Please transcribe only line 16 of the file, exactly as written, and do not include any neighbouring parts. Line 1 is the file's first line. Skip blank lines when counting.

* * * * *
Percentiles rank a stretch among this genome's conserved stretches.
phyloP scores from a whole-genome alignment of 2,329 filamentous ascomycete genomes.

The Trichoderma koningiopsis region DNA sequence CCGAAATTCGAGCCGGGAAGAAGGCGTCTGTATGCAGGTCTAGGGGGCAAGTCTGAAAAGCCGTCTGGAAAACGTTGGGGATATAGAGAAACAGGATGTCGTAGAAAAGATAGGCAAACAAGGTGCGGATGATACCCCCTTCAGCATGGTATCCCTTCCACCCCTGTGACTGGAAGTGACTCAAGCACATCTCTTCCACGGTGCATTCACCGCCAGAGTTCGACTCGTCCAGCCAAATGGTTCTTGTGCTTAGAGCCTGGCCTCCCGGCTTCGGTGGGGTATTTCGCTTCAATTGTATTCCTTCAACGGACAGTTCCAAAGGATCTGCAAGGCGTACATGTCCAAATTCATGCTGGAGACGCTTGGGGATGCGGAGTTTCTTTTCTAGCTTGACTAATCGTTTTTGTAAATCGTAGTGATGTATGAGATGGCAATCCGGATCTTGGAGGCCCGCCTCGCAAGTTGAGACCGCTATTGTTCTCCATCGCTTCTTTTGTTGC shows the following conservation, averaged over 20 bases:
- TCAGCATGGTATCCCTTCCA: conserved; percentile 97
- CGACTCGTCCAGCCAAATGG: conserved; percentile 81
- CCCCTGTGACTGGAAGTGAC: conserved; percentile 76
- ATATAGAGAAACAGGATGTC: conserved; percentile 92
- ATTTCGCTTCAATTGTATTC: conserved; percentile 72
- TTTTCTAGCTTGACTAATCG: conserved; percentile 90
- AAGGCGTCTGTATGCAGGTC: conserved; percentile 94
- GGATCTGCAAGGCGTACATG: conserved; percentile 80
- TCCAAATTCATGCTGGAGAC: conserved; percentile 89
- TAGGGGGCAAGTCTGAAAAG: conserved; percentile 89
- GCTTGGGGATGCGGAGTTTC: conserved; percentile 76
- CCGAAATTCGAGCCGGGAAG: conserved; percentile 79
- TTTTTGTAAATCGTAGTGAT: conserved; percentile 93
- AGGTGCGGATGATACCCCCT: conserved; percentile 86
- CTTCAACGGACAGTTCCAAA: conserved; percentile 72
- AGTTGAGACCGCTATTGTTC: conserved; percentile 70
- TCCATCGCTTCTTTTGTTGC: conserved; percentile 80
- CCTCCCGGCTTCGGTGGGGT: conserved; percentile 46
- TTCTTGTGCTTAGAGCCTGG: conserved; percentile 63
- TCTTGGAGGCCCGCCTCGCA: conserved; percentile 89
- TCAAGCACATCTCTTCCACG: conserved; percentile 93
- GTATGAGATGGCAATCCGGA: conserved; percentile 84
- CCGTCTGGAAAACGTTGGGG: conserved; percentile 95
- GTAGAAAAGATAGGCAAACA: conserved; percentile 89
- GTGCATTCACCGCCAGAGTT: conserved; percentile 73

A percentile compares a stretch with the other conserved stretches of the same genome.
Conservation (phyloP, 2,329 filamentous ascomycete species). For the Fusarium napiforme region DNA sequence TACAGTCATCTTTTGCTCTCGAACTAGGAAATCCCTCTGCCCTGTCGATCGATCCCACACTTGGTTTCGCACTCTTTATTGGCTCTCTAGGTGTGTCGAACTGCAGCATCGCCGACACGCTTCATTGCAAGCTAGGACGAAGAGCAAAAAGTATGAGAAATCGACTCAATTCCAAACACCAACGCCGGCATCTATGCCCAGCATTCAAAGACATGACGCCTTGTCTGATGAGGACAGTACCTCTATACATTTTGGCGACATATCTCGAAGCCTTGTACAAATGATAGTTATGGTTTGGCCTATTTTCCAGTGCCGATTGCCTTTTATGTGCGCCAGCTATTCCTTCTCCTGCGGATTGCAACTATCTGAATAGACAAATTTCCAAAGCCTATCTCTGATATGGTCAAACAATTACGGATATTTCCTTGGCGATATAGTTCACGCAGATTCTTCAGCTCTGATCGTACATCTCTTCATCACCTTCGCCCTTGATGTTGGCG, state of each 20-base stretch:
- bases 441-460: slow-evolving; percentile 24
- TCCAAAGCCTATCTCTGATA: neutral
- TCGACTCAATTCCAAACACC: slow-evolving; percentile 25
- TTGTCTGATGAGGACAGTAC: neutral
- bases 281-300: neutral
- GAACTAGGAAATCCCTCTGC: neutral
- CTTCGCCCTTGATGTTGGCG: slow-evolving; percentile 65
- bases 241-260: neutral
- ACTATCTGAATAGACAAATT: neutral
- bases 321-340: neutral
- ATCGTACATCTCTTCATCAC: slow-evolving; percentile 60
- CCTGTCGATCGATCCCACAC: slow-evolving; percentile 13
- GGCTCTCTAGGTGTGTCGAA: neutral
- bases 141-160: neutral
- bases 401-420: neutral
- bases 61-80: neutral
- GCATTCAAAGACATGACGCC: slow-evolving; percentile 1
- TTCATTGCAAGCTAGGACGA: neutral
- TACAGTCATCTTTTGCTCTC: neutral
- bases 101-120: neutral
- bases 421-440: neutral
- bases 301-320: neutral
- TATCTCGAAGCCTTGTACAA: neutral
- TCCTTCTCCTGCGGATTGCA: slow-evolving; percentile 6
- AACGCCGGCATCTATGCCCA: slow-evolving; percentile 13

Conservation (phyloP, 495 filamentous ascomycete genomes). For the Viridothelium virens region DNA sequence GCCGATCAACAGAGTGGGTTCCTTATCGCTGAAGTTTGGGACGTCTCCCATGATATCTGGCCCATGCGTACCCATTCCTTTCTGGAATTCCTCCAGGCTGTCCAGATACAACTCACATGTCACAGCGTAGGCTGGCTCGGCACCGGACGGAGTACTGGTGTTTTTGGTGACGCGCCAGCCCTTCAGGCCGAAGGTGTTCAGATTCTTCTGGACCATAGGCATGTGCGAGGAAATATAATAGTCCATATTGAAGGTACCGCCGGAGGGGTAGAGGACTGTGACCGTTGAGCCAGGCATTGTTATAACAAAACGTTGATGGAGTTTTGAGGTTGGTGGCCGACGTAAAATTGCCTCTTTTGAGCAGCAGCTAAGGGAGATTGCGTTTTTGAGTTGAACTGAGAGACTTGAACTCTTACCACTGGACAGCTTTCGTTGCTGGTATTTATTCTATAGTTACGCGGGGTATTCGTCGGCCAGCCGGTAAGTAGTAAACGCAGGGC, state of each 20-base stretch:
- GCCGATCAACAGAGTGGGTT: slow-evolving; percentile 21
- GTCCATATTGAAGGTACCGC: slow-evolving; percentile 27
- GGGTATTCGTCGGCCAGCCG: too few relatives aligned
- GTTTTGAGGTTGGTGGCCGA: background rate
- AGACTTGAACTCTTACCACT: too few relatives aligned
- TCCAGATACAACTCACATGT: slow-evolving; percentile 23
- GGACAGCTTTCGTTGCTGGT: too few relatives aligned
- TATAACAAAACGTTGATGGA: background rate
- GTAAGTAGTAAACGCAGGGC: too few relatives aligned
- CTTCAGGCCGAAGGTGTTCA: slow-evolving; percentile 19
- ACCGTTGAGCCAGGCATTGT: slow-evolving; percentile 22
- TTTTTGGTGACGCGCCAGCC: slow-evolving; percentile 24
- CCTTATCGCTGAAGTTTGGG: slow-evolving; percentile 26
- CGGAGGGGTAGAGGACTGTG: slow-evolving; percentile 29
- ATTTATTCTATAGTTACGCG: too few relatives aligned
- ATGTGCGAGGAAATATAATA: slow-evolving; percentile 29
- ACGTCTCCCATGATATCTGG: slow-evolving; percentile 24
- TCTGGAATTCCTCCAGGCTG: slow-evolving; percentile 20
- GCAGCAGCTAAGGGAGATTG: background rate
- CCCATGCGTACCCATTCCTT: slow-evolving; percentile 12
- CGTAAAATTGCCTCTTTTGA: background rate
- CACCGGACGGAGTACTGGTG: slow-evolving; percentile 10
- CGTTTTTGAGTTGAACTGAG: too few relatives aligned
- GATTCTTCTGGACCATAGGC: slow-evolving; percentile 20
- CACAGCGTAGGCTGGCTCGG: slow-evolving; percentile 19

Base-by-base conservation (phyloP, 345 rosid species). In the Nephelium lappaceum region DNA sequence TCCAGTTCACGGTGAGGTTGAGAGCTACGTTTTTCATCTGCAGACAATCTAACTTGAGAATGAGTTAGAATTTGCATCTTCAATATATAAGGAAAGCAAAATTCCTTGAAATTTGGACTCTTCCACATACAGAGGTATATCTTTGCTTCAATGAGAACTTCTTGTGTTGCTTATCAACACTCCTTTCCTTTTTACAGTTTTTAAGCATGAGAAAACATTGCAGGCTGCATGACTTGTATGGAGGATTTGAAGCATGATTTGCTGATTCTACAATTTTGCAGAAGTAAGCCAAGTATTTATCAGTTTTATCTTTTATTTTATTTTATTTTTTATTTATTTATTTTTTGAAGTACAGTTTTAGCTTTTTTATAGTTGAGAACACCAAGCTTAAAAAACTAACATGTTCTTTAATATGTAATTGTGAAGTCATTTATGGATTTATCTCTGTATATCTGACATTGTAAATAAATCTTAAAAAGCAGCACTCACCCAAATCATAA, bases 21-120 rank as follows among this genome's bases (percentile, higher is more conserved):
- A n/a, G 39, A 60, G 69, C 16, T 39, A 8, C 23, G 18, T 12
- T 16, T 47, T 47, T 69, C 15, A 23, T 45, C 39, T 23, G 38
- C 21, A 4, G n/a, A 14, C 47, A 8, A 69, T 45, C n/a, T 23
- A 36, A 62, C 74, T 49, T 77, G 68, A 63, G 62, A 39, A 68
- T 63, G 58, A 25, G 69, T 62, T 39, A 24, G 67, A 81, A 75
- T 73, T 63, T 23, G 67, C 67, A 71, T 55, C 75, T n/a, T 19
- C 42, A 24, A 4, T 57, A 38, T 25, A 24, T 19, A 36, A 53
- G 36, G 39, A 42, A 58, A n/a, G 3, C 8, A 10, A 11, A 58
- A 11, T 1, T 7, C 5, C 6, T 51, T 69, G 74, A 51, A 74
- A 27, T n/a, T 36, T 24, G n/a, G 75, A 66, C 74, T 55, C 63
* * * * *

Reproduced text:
- TTTTTGTAAATCGTAGTGAT: conserved; percentile 93